Sunday, 13 July 2008


I've done my visit to the village school - a beautiful little place set in a cosy little village on the Cheshire plain, in sheep-farming country. The children were a delight, the staff welcoming and pleasant. I really enjoyed my morning there. Here is the pirate poem I mentioned in my last posting:


Call me Jolly Roger, mates!
Jolly Jane and me
Are the fiercest jolly pirates
That sail the jolly sea.

We wear jolly black eye patches.
Our parrot, Jolly Jones,
Wears a jolly hat that matches
Ours with the skull and bones.

We wave our jolly swords and talk
In a jolly fearsome way.
Along the jolly plank you'll walk
If you don't do as we say!

Pieces of eight, shiver me timbers!
We'll soon be off to Spain
After eating our fish fingers
And if it doesn't rain.

All aboard! Anchors aweigh!
Ooh ar, ooh ar! we shout
When jolly me and jolly J
Go pirating about.

Please don't look so jolly worried,
It's just pretend you see.
Real pirates are jolly horrid,
Not like Jane and me.

The children clapped the poem without being asked and went on to write their own pirate poems. The whole school had turned out in pirate costume - including the teachers. Yo-ho-ho. Great. Too often teachers think they are above that sort of thing but not these good people.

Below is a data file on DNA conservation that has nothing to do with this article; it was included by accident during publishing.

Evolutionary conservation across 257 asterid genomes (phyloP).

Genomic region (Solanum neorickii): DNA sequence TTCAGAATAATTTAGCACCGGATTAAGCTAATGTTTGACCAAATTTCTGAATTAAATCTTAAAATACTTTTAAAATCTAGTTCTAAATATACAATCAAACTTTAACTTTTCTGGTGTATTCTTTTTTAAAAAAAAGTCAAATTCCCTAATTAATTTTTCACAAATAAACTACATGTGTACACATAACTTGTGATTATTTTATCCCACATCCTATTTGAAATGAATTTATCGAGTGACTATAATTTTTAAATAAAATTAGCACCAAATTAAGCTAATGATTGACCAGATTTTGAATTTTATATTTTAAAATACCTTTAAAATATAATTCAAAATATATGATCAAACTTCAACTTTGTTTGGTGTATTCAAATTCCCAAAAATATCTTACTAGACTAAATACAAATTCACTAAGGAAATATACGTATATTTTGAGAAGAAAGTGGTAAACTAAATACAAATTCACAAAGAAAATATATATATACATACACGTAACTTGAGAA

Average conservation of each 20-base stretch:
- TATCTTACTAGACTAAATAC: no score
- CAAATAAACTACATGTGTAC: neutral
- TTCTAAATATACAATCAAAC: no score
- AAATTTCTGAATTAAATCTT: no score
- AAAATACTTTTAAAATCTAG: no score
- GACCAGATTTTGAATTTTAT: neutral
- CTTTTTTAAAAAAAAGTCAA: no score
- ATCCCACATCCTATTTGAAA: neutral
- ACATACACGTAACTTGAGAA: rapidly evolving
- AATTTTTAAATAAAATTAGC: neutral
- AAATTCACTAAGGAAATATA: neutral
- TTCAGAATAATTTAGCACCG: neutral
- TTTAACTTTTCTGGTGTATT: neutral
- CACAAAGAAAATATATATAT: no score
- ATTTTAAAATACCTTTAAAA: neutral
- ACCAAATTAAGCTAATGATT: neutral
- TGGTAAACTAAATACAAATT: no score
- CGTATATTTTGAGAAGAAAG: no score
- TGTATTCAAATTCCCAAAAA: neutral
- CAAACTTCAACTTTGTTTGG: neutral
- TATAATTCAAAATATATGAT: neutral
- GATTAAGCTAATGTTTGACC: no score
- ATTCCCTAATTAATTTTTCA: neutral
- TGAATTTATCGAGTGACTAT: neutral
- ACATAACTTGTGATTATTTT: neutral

It reminded me of that old old thing with school uniforms where so often the teaching staff proclaim all kinds of benefits of school uniform yet never wear it themselves. How two-faced is that. I hate school uniforms. I think they contribute towards intolerance of difference. Some say that it gets around children sulking a begging and fussing and fretting to get the latest trainers. Well, I've got an idea: while they are in school, why not educate them out of being such avid little consumerists and slavish followers of fashion?

I did another poem from my minute but growing repertoire of poems and rhymes for the young:


Have you heard of skwigmaroo?
They come from Cheshire, mainly from Crewe,
Dress only in red or three shades of blue,
Secure their beaks with a silver screw,
Fix their wigs with peppermint glue,
Put all six feet into one big shoe,
Paddle The Cloud in a pink canoe,
Laugh like a drum, sing like a zoo,
Say nothing at all when a poem won't do.
There's none such fun as skwigmaroo!

I rarely use exclamation marks but I seem to dip in the bag for them with the children's stuff. I think jolly uncles must keep a few in their waistcoat pockets.

In answer to another question from a reader of this blog: Yes, unless otherwise stated, all the poems posted here are (c) 2008 W. Terry Fox.

One last observation: There are no men on the staff of many of the primary schools I have visited. What a shame it is that we have become so tainted as a society that a man can find it too problematic to say he wants to work with young children. It leaves a gap in the early stages of a child's learning that I am sure cannot be good for them or society at large.

I'll tell you about my 'make a nOIse' in libraries gigs next time. In the meanwhile, take good care and read some poetry.


Friday, 4 July 2008

Writing In The 19th Century